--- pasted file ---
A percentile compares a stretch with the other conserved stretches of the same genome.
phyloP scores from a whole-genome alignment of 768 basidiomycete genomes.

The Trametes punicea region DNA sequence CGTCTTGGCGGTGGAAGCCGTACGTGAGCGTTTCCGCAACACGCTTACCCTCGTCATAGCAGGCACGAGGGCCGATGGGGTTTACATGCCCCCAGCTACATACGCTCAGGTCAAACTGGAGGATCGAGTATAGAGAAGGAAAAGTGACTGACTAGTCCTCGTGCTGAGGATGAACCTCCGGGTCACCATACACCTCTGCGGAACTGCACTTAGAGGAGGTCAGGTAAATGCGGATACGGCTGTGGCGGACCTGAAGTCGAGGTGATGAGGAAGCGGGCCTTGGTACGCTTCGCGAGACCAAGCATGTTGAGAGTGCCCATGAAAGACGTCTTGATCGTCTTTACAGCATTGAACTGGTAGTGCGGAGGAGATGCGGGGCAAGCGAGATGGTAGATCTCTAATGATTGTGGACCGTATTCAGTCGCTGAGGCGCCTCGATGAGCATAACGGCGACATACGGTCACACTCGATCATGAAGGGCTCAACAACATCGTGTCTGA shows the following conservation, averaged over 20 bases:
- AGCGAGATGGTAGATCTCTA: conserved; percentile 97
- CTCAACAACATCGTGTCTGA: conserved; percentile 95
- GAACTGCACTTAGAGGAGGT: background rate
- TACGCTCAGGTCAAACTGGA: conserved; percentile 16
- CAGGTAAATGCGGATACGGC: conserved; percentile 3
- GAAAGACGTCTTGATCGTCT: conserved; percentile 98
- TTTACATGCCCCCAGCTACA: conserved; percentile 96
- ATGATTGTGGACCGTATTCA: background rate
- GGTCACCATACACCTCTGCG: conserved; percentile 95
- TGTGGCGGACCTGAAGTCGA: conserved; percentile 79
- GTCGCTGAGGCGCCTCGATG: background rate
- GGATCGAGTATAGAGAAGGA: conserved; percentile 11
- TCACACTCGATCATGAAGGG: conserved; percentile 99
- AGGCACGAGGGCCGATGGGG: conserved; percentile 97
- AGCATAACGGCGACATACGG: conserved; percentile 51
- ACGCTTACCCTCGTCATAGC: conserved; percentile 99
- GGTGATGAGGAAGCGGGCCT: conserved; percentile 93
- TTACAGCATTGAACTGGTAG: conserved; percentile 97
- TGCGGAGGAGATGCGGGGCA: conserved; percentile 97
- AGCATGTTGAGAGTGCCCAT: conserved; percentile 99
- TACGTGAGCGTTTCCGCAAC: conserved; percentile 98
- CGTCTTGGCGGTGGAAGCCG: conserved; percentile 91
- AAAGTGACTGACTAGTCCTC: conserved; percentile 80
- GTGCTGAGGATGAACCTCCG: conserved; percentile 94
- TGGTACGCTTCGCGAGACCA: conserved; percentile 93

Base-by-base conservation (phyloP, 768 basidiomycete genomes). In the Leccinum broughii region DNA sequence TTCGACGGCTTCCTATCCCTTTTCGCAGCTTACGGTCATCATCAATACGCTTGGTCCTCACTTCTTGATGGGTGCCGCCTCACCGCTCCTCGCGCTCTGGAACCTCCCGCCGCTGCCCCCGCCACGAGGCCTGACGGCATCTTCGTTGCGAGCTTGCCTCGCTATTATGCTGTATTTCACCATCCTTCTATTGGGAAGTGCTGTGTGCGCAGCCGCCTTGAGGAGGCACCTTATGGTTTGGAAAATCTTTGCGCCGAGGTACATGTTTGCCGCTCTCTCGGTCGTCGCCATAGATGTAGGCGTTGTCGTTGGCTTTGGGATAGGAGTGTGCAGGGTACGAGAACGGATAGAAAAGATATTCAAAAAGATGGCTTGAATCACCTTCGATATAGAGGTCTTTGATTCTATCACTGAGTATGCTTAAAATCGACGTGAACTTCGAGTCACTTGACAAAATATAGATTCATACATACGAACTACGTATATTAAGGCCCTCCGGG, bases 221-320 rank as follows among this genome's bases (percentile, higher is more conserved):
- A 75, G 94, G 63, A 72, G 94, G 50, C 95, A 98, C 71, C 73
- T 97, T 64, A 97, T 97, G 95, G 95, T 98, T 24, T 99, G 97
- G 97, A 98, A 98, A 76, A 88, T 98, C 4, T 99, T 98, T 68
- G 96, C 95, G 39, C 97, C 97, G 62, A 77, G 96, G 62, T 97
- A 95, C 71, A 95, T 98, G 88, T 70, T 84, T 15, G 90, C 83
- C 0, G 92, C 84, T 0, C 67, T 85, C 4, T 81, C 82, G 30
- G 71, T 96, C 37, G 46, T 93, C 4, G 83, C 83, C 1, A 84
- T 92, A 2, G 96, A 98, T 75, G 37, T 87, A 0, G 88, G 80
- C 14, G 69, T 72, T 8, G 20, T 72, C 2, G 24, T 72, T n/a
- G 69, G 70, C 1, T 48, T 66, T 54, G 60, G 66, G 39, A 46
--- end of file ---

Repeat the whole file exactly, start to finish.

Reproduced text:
A percentile compares a stretch with the other conserved stretches of the same genome.
phyloP scores from a whole-genome alignment of 768 basidiomycete genomes.

The Trametes punicea region DNA sequence CGTCTTGGCGGTGGAAGCCGTACGTGAGCGTTTCCGCAACACGCTTACCCTCGTCATAGCAGGCACGAGGGCCGATGGGGTTTACATGCCCCCAGCTACATACGCTCAGGTCAAACTGGAGGATCGAGTATAGAGAAGGAAAAGTGACTGACTAGTCCTCGTGCTGAGGATGAACCTCCGGGTCACCATACACCTCTGCGGAACTGCACTTAGAGGAGGTCAGGTAAATGCGGATACGGCTGTGGCGGACCTGAAGTCGAGGTGATGAGGAAGCGGGCCTTGGTACGCTTCGCGAGACCAAGCATGTTGAGAGTGCCCATGAAAGACGTCTTGATCGTCTTTACAGCATTGAACTGGTAGTGCGGAGGAGATGCGGGGCAAGCGAGATGGTAGATCTCTAATGATTGTGGACCGTATTCAGTCGCTGAGGCGCCTCGATGAGCATAACGGCGACATACGGTCACACTCGATCATGAAGGGCTCAACAACATCGTGTCTGA shows the following conservation, averaged over 20 bases:
- AGCGAGATGGTAGATCTCTA: conserved; percentile 97
- CTCAACAACATCGTGTCTGA: conserved; percentile 95
- GAACTGCACTTAGAGGAGGT: background rate
- TACGCTCAGGTCAAACTGGA: conserved; percentile 16
- CAGGTAAATGCGGATACGGC: conserved; percentile 3
- GAAAGACGTCTTGATCGTCT: conserved; percentile 98
- TTTACATGCCCCCAGCTACA: conserved; percentile 96
- ATGATTGTGGACCGTATTCA: background rate
- GGTCACCATACACCTCTGCG: conserved; percentile 95
- TGTGGCGGACCTGAAGTCGA: conserved; percentile 79
- GTCGCTGAGGCGCCTCGATG: background rate
- GGATCGAGTATAGAGAAGGA: conserved; percentile 11
- TCACACTCGATCATGAAGGG: conserved; percentile 99
- AGGCACGAGGGCCGATGGGG: conserved; percentile 97
- AGCATAACGGCGACATACGG: conserved; percentile 51
- ACGCTTACCCTCGTCATAGC: conserved; percentile 99
- GGTGATGAGGAAGCGGGCCT: conserved; percentile 93
- TTACAGCATTGAACTGGTAG: conserved; percentile 97
- TGCGGAGGAGATGCGGGGCA: conserved; percentile 97
- AGCATGTTGAGAGTGCCCAT: conserved; percentile 99
- TACGTGAGCGTTTCCGCAAC: conserved; percentile 98
- CGTCTTGGCGGTGGAAGCCG: conserved; percentile 91
- AAAGTGACTGACTAGTCCTC: conserved; percentile 80
- GTGCTGAGGATGAACCTCCG: conserved; percentile 94
- TGGTACGCTTCGCGAGACCA: conserved; percentile 93

Base-by-base conservation (phyloP, 768 basidiomycete genomes). In the Leccinum broughii region DNA sequence TTCGACGGCTTCCTATCCCTTTTCGCAGCTTACGGTCATCATCAATACGCTTGGTCCTCACTTCTTGATGGGTGCCGCCTCACCGCTCCTCGCGCTCTGGAACCTCCCGCCGCTGCCCCCGCCACGAGGCCTGACGGCATCTTCGTTGCGAGCTTGCCTCGCTATTATGCTGTATTTCACCATCCTTCTATTGGGAAGTGCTGTGTGCGCAGCCGCCTTGAGGAGGCACCTTATGGTTTGGAAAATCTTTGCGCCGAGGTACATGTTTGCCGCTCTCTCGGTCGTCGCCATAGATGTAGGCGTTGTCGTTGGCTTTGGGATAGGAGTGTGCAGGGTACGAGAACGGATAGAAAAGATATTCAAAAAGATGGCTTGAATCACCTTCGATATAGAGGTCTTTGATTCTATCACTGAGTATGCTTAAAATCGACGTGAACTTCGAGTCACTTGACAAAATATAGATTCATACATACGAACTACGTATATTAAGGCCCTCCGGG, bases 221-320 rank as follows among this genome's bases (percentile, higher is more conserved):
- A 75, G 94, G 63, A 72, G 94, G 50, C 95, A 98, C 71, C 73
- T 97, T 64, A 97, T 97, G 95, G 95, T 98, T 24, T 99, G 97
- G 97, A 98, A 98, A 76, A 88, T 98, C 4, T 99, T 98, T 68
- G 96, C 95, G 39, C 97, C 97, G 62, A 77, G 96, G 62, T 97
- A 95, C 71, A 95, T 98, G 88, T 70, T 84, T 15, G 90, C 83
- C 0, G 92, C 84, T 0, C 67, T 85, C 4, T 81, C 82, G 30
- G 71, T 96, C 37, G 46, T 93, C 4, G 83, C 83, C 1, A 84
- T 92, A 2, G 96, A 98, T 75, G 37, T 87, A 0, G 88, G 80
- C 14, G 69, T 72, T 8, G 20, T 72, C 2, G 24, T 72, T n/a
- G 69, G 70, C 1, T 48, T 66, T 54, G 60, G 66, G 39, A 46